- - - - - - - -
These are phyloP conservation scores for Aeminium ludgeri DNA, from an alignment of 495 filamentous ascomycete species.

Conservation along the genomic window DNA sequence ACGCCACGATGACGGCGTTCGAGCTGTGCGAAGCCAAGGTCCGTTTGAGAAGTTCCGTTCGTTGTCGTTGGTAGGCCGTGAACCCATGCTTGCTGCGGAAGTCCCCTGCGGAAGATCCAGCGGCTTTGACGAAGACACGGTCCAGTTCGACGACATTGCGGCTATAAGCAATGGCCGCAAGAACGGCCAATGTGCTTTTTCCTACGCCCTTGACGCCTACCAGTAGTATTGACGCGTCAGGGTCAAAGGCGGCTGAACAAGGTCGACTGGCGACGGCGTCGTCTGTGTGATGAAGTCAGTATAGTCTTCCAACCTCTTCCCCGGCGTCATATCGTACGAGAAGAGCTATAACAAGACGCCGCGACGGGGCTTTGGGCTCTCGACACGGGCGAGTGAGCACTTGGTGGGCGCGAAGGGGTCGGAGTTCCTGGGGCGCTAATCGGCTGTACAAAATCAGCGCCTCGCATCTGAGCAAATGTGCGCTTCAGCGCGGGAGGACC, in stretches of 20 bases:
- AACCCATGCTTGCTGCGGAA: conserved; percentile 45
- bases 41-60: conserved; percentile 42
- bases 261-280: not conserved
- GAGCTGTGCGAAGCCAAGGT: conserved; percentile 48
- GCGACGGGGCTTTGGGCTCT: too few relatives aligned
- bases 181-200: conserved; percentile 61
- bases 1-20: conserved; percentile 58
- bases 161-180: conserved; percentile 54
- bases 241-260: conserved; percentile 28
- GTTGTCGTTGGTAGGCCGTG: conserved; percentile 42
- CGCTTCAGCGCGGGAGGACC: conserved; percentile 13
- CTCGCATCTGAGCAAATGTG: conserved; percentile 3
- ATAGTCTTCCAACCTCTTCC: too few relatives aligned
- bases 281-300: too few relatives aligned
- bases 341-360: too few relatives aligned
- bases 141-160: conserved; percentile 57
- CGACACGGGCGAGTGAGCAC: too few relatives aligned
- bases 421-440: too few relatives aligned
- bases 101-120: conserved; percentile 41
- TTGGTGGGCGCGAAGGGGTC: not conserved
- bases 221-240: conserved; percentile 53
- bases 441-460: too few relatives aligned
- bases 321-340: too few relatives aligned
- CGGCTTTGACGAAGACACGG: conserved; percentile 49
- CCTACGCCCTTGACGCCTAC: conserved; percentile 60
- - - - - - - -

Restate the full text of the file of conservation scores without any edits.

These are phyloP conservation scores for Aeminium ludgeri DNA, from an alignment of 495 filamentous ascomycete species.

Conservation along the genomic window DNA sequence ACGCCACGATGACGGCGTTCGAGCTGTGCGAAGCCAAGGTCCGTTTGAGAAGTTCCGTTCGTTGTCGTTGGTAGGCCGTGAACCCATGCTTGCTGCGGAAGTCCCCTGCGGAAGATCCAGCGGCTTTGACGAAGACACGGTCCAGTTCGACGACATTGCGGCTATAAGCAATGGCCGCAAGAACGGCCAATGTGCTTTTTCCTACGCCCTTGACGCCTACCAGTAGTATTGACGCGTCAGGGTCAAAGGCGGCTGAACAAGGTCGACTGGCGACGGCGTCGTCTGTGTGATGAAGTCAGTATAGTCTTCCAACCTCTTCCCCGGCGTCATATCGTACGAGAAGAGCTATAACAAGACGCCGCGACGGGGCTTTGGGCTCTCGACACGGGCGAGTGAGCACTTGGTGGGCGCGAAGGGGTCGGAGTTCCTGGGGCGCTAATCGGCTGTACAAAATCAGCGCCTCGCATCTGAGCAAATGTGCGCTTCAGCGCGGGAGGACC, in stretches of 20 bases:
- AACCCATGCTTGCTGCGGAA: conserved; percentile 45
- bases 41-60: conserved; percentile 42
- bases 261-280: not conserved
- GAGCTGTGCGAAGCCAAGGT: conserved; percentile 48
- GCGACGGGGCTTTGGGCTCT: too few relatives aligned
- bases 181-200: conserved; percentile 61
- bases 1-20: conserved; percentile 58
- bases 161-180: conserved; percentile 54
- bases 241-260: conserved; percentile 28
- GTTGTCGTTGGTAGGCCGTG: conserved; percentile 42
- CGCTTCAGCGCGGGAGGACC: conserved; percentile 13
- CTCGCATCTGAGCAAATGTG: conserved; percentile 3
- ATAGTCTTCCAACCTCTTCC: too few relatives aligned
- bases 281-300: too few relatives aligned
- bases 341-360: too few relatives aligned
- bases 141-160: conserved; percentile 57
- CGACACGGGCGAGTGAGCAC: too few relatives aligned
- bases 421-440: too few relatives aligned
- bases 101-120: conserved; percentile 41
- TTGGTGGGCGCGAAGGGGTC: not conserved
- bases 221-240: conserved; percentile 53
- bases 441-460: too few relatives aligned
- bases 321-340: too few relatives aligned
- CGGCTTTGACGAAGACACGG: conserved; percentile 49
- CCTACGCCCTTGACGCCTAC: conserved; percentile 60